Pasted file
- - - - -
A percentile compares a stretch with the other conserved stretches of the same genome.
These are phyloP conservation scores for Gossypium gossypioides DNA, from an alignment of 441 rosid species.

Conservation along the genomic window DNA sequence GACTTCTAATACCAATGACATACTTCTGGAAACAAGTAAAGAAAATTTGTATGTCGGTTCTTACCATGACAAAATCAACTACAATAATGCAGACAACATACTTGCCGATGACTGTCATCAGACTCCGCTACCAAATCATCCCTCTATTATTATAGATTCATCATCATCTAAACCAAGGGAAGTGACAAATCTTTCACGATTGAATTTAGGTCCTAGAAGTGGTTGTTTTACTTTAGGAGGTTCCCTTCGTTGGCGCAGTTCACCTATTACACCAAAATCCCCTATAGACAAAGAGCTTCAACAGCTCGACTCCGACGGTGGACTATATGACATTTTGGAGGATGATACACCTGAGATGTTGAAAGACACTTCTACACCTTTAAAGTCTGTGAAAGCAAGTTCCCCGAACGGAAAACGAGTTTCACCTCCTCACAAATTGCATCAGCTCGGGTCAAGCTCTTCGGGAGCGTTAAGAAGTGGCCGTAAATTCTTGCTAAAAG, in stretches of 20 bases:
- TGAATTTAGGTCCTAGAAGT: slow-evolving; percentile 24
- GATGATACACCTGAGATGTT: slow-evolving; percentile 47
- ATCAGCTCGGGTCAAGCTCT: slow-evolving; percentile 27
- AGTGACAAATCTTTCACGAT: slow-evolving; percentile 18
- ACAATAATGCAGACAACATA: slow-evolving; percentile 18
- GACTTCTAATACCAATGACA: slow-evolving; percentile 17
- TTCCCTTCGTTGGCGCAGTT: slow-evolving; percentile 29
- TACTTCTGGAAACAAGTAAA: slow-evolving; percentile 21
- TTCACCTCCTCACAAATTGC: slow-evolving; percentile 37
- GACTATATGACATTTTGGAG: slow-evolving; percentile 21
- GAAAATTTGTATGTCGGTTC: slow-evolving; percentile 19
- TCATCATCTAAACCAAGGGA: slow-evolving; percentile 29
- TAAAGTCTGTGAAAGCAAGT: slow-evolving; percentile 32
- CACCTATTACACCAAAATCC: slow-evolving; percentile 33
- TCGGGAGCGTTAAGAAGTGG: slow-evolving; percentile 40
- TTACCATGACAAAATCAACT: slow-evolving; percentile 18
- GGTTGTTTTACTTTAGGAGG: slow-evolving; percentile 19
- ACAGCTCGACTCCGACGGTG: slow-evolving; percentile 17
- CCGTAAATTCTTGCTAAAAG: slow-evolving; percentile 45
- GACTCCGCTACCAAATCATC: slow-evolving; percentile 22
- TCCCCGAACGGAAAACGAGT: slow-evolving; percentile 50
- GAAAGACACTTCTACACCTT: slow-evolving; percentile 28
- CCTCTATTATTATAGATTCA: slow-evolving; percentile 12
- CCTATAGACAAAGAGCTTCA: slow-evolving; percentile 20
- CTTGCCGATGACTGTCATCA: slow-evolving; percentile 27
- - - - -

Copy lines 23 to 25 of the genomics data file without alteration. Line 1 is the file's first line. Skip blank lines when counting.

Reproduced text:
- GACTCCGCTACCAAATCATC: slow-evolving; percentile 22
- TCCCCGAACGGAAAACGAGT: slow-evolving; percentile 50
- GAAAGACACTTCTACACCTT: slow-evolving; percentile 28